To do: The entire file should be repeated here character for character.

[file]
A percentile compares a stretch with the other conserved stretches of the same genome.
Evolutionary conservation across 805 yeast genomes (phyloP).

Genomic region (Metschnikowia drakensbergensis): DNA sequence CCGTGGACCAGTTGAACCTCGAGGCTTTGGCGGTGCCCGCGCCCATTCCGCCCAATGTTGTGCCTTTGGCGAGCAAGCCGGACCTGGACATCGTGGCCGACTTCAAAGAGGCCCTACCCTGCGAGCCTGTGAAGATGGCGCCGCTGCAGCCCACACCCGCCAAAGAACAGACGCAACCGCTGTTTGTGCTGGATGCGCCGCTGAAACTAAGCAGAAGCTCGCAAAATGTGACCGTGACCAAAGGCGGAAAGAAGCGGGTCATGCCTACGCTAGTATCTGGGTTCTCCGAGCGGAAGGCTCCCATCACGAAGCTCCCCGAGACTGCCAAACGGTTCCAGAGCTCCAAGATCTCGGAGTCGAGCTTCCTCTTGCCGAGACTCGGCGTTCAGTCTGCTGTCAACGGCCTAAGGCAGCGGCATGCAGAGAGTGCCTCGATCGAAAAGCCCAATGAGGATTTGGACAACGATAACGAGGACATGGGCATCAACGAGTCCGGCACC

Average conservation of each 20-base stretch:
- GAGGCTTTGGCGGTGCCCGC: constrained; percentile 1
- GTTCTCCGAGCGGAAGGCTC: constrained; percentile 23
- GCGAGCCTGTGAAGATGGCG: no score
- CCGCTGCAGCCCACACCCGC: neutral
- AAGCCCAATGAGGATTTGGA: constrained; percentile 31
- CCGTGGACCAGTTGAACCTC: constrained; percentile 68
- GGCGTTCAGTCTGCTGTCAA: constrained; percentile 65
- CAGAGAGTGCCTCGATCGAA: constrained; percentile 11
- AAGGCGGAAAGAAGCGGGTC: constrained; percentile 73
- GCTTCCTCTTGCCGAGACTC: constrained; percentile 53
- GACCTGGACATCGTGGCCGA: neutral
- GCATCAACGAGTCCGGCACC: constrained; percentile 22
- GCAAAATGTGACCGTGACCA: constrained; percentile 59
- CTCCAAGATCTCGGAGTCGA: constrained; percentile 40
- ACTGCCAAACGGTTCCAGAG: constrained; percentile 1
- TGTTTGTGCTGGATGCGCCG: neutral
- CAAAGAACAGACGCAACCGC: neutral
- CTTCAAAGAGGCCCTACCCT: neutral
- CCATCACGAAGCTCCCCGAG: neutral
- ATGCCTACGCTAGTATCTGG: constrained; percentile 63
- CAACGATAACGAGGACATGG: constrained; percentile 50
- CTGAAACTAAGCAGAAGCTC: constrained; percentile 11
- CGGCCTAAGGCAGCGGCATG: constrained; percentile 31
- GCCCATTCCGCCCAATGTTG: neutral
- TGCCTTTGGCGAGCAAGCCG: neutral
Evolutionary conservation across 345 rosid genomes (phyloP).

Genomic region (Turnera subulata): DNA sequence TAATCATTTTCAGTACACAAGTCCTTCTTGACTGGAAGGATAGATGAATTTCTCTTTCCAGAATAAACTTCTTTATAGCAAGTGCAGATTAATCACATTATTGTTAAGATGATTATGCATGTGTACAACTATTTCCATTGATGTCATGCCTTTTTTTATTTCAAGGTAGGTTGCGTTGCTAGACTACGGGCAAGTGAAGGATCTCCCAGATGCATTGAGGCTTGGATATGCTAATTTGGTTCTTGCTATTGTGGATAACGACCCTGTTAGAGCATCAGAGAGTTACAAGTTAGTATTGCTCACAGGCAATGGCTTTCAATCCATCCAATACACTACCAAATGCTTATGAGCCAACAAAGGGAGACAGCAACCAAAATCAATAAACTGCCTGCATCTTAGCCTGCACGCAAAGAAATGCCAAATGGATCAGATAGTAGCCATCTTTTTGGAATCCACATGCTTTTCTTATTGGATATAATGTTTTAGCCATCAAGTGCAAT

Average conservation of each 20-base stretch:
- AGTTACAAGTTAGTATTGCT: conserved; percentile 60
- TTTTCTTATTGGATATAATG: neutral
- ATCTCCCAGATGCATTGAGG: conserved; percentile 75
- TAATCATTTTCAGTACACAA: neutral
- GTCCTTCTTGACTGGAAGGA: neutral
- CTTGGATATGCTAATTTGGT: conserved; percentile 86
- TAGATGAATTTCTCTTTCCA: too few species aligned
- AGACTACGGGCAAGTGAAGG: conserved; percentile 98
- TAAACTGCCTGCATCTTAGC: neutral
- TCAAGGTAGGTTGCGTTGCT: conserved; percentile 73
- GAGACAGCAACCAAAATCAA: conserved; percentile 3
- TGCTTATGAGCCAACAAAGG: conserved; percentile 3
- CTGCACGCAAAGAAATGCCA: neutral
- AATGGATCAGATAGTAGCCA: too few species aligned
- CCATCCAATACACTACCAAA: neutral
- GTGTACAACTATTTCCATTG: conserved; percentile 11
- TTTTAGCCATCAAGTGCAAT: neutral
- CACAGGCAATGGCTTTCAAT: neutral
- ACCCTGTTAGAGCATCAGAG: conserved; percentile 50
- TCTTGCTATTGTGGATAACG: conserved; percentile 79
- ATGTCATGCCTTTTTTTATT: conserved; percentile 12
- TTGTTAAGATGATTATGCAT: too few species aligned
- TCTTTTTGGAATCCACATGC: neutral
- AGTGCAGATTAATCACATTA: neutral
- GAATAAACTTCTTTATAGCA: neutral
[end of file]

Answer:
A percentile compares a stretch with the other conserved stretches of the same genome.
Evolutionary conservation across 805 yeast genomes (phyloP).

Genomic region (Metschnikowia drakensbergensis): DNA sequence CCGTGGACCAGTTGAACCTCGAGGCTTTGGCGGTGCCCGCGCCCATTCCGCCCAATGTTGTGCCTTTGGCGAGCAAGCCGGACCTGGACATCGTGGCCGACTTCAAAGAGGCCCTACCCTGCGAGCCTGTGAAGATGGCGCCGCTGCAGCCCACACCCGCCAAAGAACAGACGCAACCGCTGTTTGTGCTGGATGCGCCGCTGAAACTAAGCAGAAGCTCGCAAAATGTGACCGTGACCAAAGGCGGAAAGAAGCGGGTCATGCCTACGCTAGTATCTGGGTTCTCCGAGCGGAAGGCTCCCATCACGAAGCTCCCCGAGACTGCCAAACGGTTCCAGAGCTCCAAGATCTCGGAGTCGAGCTTCCTCTTGCCGAGACTCGGCGTTCAGTCTGCTGTCAACGGCCTAAGGCAGCGGCATGCAGAGAGTGCCTCGATCGAAAAGCCCAATGAGGATTTGGACAACGATAACGAGGACATGGGCATCAACGAGTCCGGCACC

Average conservation of each 20-base stretch:
- GAGGCTTTGGCGGTGCCCGC: constrained; percentile 1
- GTTCTCCGAGCGGAAGGCTC: constrained; percentile 23
- GCGAGCCTGTGAAGATGGCG: no score
- CCGCTGCAGCCCACACCCGC: neutral
- AAGCCCAATGAGGATTTGGA: constrained; percentile 31
- CCGTGGACCAGTTGAACCTC: constrained; percentile 68
- GGCGTTCAGTCTGCTGTCAA: constrained; percentile 65
- CAGAGAGTGCCTCGATCGAA: constrained; percentile 11
- AAGGCGGAAAGAAGCGGGTC: constrained; percentile 73
- GCTTCCTCTTGCCGAGACTC: constrained; percentile 53
- GACCTGGACATCGTGGCCGA: neutral
- GCATCAACGAGTCCGGCACC: constrained; percentile 22
- GCAAAATGTGACCGTGACCA: constrained; percentile 59
- CTCCAAGATCTCGGAGTCGA: constrained; percentile 40
- ACTGCCAAACGGTTCCAGAG: constrained; percentile 1
- TGTTTGTGCTGGATGCGCCG: neutral
- CAAAGAACAGACGCAACCGC: neutral
- CTTCAAAGAGGCCCTACCCT: neutral
- CCATCACGAAGCTCCCCGAG: neutral
- ATGCCTACGCTAGTATCTGG: constrained; percentile 63
- CAACGATAACGAGGACATGG: constrained; percentile 50
- CTGAAACTAAGCAGAAGCTC: constrained; percentile 11
- CGGCCTAAGGCAGCGGCATG: constrained; percentile 31
- GCCCATTCCGCCCAATGTTG: neutral
- TGCCTTTGGCGAGCAAGCCG: neutral
Evolutionary conservation across 345 rosid genomes (phyloP).

Genomic region (Turnera subulata): DNA sequence TAATCATTTTCAGTACACAAGTCCTTCTTGACTGGAAGGATAGATGAATTTCTCTTTCCAGAATAAACTTCTTTATAGCAAGTGCAGATTAATCACATTATTGTTAAGATGATTATGCATGTGTACAACTATTTCCATTGATGTCATGCCTTTTTTTATTTCAAGGTAGGTTGCGTTGCTAGACTACGGGCAAGTGAAGGATCTCCCAGATGCATTGAGGCTTGGATATGCTAATTTGGTTCTTGCTATTGTGGATAACGACCCTGTTAGAGCATCAGAGAGTTACAAGTTAGTATTGCTCACAGGCAATGGCTTTCAATCCATCCAATACACTACCAAATGCTTATGAGCCAACAAAGGGAGACAGCAACCAAAATCAATAAACTGCCTGCATCTTAGCCTGCACGCAAAGAAATGCCAAATGGATCAGATAGTAGCCATCTTTTTGGAATCCACATGCTTTTCTTATTGGATATAATGTTTTAGCCATCAAGTGCAAT

Average conservation of each 20-base stretch:
- AGTTACAAGTTAGTATTGCT: conserved; percentile 60
- TTTTCTTATTGGATATAATG: neutral
- ATCTCCCAGATGCATTGAGG: conserved; percentile 75
- TAATCATTTTCAGTACACAA: neutral
- GTCCTTCTTGACTGGAAGGA: neutral
- CTTGGATATGCTAATTTGGT: conserved; percentile 86
- TAGATGAATTTCTCTTTCCA: too few species aligned
- AGACTACGGGCAAGTGAAGG: conserved; percentile 98
- TAAACTGCCTGCATCTTAGC: neutral
- TCAAGGTAGGTTGCGTTGCT: conserved; percentile 73
- GAGACAGCAACCAAAATCAA: conserved; percentile 3
- TGCTTATGAGCCAACAAAGG: conserved; percentile 3
- CTGCACGCAAAGAAATGCCA: neutral
- AATGGATCAGATAGTAGCCA: too few species aligned
- CCATCCAATACACTACCAAA: neutral
- GTGTACAACTATTTCCATTG: conserved; percentile 11
- TTTTAGCCATCAAGTGCAAT: neutral
- CACAGGCAATGGCTTTCAAT: neutral
- ACCCTGTTAGAGCATCAGAG: conserved; percentile 50
- TCTTGCTATTGTGGATAACG: conserved; percentile 79
- ATGTCATGCCTTTTTTTATT: conserved; percentile 12
- TTGTTAAGATGATTATGCAT: too few species aligned
- TCTTTTTGGAATCCACATGC: neutral
- AGTGCAGATTAATCACATTA: neutral
- GAATAAACTTCTTTATAGCA: neutral